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A bird's eye view of the vineyard
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Dublin Opinion >>
Report on Rossport Art Weekend
On Friday the 11th July, people started gathering for the art weekend in which murals and new campaign banner and signs were prepared. Straight away work on the house with the mural “The struggle goes on” was started along with the sign on the roof which reads “Strength in Community”.
Saturday wasn’t suitable for outside work so after a fair while designing what the signs should say, work commenced at a shed which we were kindly given the use of for the weekend.
The various signs included one quoting Kevin Moore, the first An Bord Pleanala Inspector who looked into the siting of the Refinery at Bellanaboy. In 2003, he labeled the proposed location as “the wrong site”.
His quote in full was: "From a strategic planning perspective, this is the wrong site; from the perspective of Government policy which seeks to foster balanced regional development, this is the wrong site; from the perspective of minimising environmental impact, this is the wrong site; and consequently, from the perspective of sustainable development, this is the wrong site"
The next sign was a quote from Michael D Higgins which he made in relation to the way that the refinery and the Corrib Gas project proceeded through the planning system.
“The politicians involved contaminated the process” “Agencies of the State got involved on the side of the developer, rather than on the side of the community”. “… it was scandalous that we proceeded as we did” “In this case, it seems that planning is not for big people”.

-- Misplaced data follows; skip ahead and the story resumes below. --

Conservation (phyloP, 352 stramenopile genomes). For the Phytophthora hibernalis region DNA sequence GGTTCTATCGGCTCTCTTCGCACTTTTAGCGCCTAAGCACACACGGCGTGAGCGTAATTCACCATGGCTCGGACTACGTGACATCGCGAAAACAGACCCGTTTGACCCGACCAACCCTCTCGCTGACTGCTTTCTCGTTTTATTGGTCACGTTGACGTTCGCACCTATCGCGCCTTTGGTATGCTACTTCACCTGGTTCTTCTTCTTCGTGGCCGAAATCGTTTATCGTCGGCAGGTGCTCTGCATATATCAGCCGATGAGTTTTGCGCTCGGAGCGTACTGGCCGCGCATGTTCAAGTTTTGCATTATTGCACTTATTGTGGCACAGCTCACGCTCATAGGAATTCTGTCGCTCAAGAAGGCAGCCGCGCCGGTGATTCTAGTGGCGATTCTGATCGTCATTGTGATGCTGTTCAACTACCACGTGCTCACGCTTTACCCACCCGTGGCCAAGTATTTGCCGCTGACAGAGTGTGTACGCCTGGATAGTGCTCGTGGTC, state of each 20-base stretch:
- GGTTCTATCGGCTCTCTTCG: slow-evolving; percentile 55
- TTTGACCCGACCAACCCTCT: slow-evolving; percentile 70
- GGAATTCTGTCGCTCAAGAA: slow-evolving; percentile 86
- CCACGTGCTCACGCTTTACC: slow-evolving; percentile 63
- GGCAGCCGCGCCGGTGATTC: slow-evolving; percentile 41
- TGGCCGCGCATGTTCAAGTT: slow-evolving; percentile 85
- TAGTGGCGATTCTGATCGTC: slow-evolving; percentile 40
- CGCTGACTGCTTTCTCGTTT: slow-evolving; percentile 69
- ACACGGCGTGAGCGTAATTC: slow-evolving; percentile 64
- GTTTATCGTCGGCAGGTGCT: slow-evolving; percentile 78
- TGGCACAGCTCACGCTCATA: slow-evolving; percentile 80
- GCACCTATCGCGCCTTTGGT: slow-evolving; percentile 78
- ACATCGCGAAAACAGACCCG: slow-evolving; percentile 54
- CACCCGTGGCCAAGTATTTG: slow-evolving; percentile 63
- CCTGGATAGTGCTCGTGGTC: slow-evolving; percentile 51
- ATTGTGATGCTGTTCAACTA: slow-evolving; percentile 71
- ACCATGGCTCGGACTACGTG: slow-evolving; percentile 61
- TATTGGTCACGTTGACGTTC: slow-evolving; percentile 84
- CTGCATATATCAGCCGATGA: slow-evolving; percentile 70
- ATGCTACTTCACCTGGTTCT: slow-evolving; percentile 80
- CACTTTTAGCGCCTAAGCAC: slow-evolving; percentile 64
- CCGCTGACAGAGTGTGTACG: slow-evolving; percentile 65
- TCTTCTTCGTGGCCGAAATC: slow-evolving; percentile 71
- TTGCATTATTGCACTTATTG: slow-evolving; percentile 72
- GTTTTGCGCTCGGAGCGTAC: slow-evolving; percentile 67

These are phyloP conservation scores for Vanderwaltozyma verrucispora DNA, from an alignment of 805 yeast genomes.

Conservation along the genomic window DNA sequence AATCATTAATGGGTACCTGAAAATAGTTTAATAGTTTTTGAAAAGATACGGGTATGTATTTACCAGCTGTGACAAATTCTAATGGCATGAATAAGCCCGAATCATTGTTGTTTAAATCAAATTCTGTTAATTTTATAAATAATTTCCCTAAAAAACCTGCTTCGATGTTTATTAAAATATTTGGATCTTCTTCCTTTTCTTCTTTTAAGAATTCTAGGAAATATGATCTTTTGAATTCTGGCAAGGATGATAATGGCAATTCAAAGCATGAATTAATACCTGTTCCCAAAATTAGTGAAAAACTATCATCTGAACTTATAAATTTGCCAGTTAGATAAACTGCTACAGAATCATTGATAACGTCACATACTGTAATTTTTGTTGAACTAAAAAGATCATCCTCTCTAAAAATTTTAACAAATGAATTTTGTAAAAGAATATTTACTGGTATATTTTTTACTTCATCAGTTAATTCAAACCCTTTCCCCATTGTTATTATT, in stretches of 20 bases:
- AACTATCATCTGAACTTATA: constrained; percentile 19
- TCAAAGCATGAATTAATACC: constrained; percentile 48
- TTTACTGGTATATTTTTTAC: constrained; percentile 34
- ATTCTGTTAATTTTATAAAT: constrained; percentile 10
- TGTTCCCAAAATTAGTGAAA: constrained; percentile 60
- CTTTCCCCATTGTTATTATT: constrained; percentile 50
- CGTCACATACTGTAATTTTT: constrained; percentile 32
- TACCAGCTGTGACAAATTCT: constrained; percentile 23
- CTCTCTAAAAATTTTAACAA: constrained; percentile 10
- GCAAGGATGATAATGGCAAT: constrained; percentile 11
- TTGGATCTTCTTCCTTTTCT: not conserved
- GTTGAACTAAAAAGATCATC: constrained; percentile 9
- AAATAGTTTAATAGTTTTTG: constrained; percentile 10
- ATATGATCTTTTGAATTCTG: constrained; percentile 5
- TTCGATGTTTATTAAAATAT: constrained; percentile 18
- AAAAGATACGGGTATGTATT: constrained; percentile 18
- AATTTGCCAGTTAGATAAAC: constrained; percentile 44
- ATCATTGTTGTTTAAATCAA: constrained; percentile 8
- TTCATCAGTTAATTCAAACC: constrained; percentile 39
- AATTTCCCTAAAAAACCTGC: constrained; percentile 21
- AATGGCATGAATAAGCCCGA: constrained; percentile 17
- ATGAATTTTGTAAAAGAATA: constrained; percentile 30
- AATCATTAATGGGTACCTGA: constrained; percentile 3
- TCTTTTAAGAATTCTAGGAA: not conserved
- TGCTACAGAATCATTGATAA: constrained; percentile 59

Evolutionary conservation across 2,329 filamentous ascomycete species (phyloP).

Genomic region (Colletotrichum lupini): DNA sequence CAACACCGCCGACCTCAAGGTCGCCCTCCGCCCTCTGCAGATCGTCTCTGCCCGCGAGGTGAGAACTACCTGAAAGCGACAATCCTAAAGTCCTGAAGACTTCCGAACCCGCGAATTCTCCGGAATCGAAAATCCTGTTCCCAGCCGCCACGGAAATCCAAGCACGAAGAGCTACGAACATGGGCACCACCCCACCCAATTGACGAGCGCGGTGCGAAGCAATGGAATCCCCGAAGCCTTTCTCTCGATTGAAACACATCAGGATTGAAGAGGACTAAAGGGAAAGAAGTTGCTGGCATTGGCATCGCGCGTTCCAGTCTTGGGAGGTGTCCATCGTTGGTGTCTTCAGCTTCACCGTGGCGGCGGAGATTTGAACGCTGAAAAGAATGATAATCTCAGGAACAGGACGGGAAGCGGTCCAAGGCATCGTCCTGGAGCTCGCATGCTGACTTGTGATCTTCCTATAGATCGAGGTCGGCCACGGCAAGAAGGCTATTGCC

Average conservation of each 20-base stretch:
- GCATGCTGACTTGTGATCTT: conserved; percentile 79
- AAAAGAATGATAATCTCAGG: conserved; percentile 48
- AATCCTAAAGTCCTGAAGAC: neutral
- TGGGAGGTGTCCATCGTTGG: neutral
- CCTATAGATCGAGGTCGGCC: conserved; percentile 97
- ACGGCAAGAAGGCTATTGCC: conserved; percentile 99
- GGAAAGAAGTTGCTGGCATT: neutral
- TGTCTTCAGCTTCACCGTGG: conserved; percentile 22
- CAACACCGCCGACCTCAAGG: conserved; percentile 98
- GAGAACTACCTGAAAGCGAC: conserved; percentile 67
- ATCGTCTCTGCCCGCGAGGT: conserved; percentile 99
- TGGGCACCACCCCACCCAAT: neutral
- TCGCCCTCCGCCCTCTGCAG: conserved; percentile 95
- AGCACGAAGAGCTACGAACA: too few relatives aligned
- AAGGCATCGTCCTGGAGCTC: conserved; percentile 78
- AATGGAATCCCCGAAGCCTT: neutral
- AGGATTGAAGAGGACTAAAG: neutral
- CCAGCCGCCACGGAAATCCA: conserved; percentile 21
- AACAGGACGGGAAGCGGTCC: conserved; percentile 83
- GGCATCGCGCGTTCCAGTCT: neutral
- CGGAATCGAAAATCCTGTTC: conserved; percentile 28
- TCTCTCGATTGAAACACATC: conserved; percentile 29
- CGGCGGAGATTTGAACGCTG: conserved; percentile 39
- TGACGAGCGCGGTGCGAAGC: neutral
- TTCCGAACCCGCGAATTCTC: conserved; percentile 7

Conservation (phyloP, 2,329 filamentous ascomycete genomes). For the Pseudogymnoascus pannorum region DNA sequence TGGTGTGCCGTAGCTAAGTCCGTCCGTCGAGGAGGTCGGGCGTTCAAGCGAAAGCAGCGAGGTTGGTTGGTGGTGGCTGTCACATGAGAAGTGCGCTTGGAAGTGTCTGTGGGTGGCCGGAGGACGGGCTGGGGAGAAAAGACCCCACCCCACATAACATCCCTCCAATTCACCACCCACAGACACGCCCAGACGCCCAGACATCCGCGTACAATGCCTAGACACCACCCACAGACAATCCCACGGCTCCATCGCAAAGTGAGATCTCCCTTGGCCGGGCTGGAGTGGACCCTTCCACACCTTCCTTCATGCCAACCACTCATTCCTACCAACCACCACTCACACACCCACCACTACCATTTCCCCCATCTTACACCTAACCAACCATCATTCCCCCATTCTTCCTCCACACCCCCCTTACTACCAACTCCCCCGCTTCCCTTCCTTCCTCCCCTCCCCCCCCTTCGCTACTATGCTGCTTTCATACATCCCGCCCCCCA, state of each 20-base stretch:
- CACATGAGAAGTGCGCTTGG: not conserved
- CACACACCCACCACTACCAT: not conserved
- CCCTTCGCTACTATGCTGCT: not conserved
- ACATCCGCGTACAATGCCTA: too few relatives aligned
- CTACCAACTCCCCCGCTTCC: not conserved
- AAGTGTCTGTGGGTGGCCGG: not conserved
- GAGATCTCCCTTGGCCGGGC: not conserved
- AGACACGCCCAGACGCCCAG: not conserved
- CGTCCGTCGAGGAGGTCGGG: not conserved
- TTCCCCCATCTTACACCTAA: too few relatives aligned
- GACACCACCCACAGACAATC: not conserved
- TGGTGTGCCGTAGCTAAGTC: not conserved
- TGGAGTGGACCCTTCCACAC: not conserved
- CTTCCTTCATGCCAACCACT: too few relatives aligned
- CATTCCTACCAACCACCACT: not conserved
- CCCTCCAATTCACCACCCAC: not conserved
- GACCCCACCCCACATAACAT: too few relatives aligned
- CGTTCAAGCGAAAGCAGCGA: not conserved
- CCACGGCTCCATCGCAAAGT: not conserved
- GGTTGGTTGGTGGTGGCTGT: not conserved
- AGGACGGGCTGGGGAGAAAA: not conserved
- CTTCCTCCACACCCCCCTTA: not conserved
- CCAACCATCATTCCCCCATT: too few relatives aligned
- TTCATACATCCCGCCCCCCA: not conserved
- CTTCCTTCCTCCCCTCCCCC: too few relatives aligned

These quotes were taken from a speech on the Planning and Development (Amendment) Bill 2009.
It has to be said that while the quote is one of the strongest that any political representiative has made on Corrib, many feel that Michael D Higgins should have done more on Corrib. In many instances he challenged side issue of the controversy (such as Shell netting killing sand martins on Glengad beach and Gardaí going working for IRMS) but has largely shied away from challenging Shell or the State on the main issues relating to Corrib.
The next sign was from quote from Garda RL83 made outside Shell’s Aughoose compound on the 10th August 2011. The Garda said on camera “You are entitled to be a citizen but not here” after the camera person was trying to find out the identity of an IRMS security supervisor who had just assaulted a campaigner on the public road. http://www.youtube.com/watch?v=LMrgkYk74xk
To me this sums up so much of the issues with Corrib, both at an individual Garda level (how could a Garda be so corrupted to say that) and on bigger political level (The state using this area as a testing ground for dangerous unwanted project).
A few years ago, Western People editor James Laffey wrote an article entitled “Let's see if Bellanaboy rules apply in Dalkey”, it clear that they never would. http://www.shelltosea.com/content/let%E2%80%99s-see-if-...alkey
This kind of class divide or racism in the planning oil & gas or chemical complexes can be seen all over the world ( e.g http://www.theguardian.com/global-development/2014/apr/...pment). Where it is seen as acceptable place these polluting industries in the poorest areas of a country regardless of the inhabitats opinions to not have their areas endangered and polluted.
Another sign that was created over the art weekend was a replacement for the “Murdered by Shell” sign that sits across from the main gate at Bellanaboy refinery but which was beginning to look shabby. There are 9 crosses there, to remember the Ogoni campaigners that were hung due to their opposition to Shell. The new sign reads “Executed on behalf of Shell – but never forgottern”.
Finally a banner was created is support of Margaretta D’Arcy who at the time was being held in Limerick prison due to her opposition of the US military use of Shannon. The banner read “Free Margaretta D’Arcy – Síocháin ó Iorras”, which echos Tom Philbin’s (RIP) great poster from a number of years ago “The world wants peace – A message from Erris”.
Overall it was a lovely, inspiring weekend. Thanks to all who made it happen. If anyone has any more ideas for murals or signs that can be done for the future, or interest in organising future weekends then email email@example.com